SHAPING of MATERIALS
Post 463 by Gautam Shah
State or phase of a material is mainly due to the temperature and pressure. Materials have three common states, namely Gas, Liquid, and Solid. At ambient temperature it is the solid phase that has its own shape. Most substances are solid at low temperatures, liquid at medium temperatures, and gaseous at high temperatures. Shape-form of solids can be changed at various temperatures, commonly called ‘cold and hot forming’.
There are essentially three types of changes in form, the desired ones, uncontrolled ones and recoverable ones. The uncontrolled changes occur in the plastic phase, and can have many transient forms. Such altered shape-forms are non recoverable. Some changes occur at a yield stage of a material and can continue even after reduction-removal of the stress. The form of an object recovers after removal of the stress, such as in simple bending, and objects like springs. Alterations of forms of a material also occur due to movement of electrons (e.g. electroplating) and chemical reaction (rusting).
The desired changes in the forms of materials began with home cooking of foods, land preparation for agriculture and handling of clays for ceramics. This was further supported by exploitation metals, woods, grasses and natural fibres.
Shaping and Sizing: Forming processes change the dimensional format of materials. This was first learnt from dressing the kill, and later by rolling and forming the wet clays for pots. Grinding grains, sizing of firewood, shaping of rare stones for adornments and for creating utility tools were material forming processes. Plastic clay forms became stable on drying and then baking. Wood, stones, bones and farm grains could only be shaped by downsizing. Fibres could be formed by weaving. Metal nodules however could be hot and cold forged. Unlike any other material, metals can be reworked and joined by initially beating (forging), and in later periods by melting-casting. Glass beads could be cast-formed but not reshaped by beating.
Shaping by Rolling was the first process for shaping clay, leather, meat, etc. Rolling not only compresses, levels and stretches the material but it can emboss patterns and textures. Hot-rolling fuses several layers of materials. Hot and cold rolling of metal sheets are done to provide specific surface qualities.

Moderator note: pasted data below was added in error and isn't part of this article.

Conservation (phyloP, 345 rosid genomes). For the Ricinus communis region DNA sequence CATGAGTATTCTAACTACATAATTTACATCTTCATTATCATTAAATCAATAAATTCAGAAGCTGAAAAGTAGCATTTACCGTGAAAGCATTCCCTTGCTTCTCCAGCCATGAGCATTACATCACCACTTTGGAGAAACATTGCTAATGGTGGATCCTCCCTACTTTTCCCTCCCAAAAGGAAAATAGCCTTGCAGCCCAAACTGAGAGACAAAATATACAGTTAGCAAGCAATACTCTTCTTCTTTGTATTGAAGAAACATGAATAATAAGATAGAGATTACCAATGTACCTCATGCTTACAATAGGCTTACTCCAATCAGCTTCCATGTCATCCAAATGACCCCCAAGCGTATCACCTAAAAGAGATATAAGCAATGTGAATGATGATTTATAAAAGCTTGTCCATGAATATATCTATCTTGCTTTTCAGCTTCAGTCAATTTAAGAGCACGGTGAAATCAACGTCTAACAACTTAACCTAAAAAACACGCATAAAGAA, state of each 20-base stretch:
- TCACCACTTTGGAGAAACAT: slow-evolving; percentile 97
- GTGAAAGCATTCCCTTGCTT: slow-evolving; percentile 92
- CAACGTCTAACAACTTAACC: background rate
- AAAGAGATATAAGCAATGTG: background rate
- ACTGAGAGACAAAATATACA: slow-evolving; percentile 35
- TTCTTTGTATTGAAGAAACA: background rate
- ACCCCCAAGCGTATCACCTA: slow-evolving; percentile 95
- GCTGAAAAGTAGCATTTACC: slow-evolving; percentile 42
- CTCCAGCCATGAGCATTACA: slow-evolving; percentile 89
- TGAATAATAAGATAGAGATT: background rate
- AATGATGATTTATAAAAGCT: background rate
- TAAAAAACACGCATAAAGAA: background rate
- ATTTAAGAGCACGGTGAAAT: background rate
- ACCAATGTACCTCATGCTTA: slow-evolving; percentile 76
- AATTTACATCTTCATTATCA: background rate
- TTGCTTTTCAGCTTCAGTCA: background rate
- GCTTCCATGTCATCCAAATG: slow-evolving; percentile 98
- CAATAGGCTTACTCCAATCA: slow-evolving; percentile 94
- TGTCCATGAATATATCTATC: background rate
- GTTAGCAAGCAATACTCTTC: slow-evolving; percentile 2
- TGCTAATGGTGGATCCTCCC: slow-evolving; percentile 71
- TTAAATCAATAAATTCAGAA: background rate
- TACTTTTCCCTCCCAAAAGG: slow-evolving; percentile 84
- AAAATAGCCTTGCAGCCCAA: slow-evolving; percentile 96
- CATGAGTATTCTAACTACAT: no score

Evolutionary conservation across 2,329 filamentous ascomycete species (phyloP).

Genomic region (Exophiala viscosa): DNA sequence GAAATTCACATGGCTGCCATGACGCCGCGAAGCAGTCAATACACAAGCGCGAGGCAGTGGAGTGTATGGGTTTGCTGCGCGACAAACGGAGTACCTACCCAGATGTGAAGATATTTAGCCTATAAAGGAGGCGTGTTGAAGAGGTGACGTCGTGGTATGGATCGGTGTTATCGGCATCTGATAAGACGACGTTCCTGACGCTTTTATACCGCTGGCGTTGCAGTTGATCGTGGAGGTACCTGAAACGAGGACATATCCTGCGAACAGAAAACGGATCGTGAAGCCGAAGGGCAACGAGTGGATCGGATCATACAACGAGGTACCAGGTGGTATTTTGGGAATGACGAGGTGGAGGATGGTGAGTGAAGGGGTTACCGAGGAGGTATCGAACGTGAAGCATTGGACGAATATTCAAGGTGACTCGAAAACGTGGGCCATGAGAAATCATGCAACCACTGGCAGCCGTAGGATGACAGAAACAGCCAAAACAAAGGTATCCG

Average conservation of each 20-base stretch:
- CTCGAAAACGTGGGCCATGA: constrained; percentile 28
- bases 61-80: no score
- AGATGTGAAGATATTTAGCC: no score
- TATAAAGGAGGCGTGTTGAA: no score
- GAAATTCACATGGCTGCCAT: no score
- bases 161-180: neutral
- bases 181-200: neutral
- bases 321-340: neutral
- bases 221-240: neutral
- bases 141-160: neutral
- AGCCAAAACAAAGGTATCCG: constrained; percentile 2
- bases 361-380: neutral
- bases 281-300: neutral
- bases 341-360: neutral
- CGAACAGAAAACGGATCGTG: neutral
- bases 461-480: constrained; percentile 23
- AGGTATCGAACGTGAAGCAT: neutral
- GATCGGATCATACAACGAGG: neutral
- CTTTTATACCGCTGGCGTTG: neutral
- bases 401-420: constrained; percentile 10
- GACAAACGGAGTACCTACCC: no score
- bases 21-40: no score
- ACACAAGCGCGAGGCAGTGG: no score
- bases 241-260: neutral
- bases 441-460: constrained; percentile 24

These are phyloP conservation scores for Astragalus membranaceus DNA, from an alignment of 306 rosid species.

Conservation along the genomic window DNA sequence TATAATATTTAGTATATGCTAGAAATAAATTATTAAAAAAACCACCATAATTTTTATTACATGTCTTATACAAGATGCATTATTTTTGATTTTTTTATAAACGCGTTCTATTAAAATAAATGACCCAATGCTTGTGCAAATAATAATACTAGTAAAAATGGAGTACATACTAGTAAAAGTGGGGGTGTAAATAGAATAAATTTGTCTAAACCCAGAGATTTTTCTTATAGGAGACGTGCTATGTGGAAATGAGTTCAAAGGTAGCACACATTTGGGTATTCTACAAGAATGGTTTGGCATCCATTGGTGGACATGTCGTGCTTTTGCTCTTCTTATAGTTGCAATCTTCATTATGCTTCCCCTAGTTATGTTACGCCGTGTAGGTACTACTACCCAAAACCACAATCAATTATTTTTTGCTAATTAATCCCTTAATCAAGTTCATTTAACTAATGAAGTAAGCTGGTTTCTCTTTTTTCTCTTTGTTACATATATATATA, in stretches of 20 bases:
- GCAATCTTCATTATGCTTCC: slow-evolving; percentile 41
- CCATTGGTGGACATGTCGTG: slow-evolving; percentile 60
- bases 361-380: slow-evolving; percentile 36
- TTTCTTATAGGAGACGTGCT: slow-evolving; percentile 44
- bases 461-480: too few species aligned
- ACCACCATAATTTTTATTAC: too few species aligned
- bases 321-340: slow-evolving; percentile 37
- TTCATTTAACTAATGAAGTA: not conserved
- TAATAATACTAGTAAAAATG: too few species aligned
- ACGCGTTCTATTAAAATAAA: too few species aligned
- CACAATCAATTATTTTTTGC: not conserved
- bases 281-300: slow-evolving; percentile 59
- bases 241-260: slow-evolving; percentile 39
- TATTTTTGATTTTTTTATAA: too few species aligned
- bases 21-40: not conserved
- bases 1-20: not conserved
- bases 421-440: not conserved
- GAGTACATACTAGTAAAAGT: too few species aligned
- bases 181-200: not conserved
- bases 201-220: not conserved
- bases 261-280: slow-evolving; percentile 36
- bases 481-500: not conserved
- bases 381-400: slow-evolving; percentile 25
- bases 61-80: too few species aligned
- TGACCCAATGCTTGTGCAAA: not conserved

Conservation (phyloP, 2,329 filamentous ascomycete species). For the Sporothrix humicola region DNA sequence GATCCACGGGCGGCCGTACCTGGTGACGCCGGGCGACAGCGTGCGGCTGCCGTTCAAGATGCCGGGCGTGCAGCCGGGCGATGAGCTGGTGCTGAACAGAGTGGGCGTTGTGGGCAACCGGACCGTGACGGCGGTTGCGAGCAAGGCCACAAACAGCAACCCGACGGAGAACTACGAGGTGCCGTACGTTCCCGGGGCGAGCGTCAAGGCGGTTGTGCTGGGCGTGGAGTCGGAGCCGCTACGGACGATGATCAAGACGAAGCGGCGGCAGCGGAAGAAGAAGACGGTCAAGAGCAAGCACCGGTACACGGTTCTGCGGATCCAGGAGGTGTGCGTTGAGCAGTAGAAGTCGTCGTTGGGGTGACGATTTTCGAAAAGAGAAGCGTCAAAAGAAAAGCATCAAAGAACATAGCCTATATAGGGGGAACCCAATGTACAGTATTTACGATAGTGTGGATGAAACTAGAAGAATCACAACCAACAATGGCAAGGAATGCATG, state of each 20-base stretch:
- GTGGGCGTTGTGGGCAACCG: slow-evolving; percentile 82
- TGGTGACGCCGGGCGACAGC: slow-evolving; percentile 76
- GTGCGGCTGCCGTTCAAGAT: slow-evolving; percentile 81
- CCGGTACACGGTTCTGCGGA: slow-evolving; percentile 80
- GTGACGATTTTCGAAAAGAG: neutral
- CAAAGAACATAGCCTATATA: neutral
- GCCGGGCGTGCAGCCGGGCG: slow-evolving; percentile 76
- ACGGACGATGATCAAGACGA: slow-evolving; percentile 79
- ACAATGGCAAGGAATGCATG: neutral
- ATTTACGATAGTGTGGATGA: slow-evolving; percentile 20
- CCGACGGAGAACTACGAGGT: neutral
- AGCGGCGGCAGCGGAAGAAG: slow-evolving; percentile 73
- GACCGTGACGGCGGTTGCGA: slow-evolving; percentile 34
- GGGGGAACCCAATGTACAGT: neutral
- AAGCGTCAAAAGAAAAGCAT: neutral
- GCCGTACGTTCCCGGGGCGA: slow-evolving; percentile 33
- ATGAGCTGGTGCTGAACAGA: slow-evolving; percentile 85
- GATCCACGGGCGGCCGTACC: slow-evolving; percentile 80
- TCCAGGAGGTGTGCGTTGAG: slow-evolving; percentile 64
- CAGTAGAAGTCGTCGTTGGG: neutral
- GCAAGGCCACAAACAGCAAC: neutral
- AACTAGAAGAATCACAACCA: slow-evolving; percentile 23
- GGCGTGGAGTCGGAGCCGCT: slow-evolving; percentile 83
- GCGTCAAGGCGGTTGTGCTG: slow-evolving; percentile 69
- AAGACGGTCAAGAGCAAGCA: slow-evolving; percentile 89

Shaping by Drawing and Stretching were results of rolling or pressing processes. Thin sections were drawn by stretching animal guts and vines. Modern day wires, seamless pipes, rods and filaments are drawn products. Drawing is often accompanied by twisting-spinning, threading or rope forming. Extrusion of plastic is also a drawing process. During drawing and stretching constituents like molecules, grains and fibres get rationally realigned, providing greater strength and uniform surface qualities. Drawing and stretching are also carried out to mix new ingredients such as colours, liquids, plasticizers, lubricants, etc. Glass is blown for shaping.
Shaping by cutting, Stamping (die forming), Punching, though are seemingly modern processes, but there were many primitive techniques that achieved similar results for leathers or hides, and furs. Metals were shaped and surface treated by such processes. Ruptures can be performed on materials with substantial stiffness (density) but for softer materials shear cutting or punching is required. Stamping allows stretching the material into a shape cast.
Bending and Folding, are processes used for shaping ductile materials. Bending and folding can be done by controlled hammering. Bending and folding operations are also used for shear cutting. Bending relates to smooth curving, whereas, folding relates to a sharp or angular turning. In sheet metal fabrication bending and folding generally increases the planner stiffness, as in AC ducts, cans and tins, barrels, corrugated sheets, purlins, pipe etc. Bending and folding, have been most essential processes for vessels making.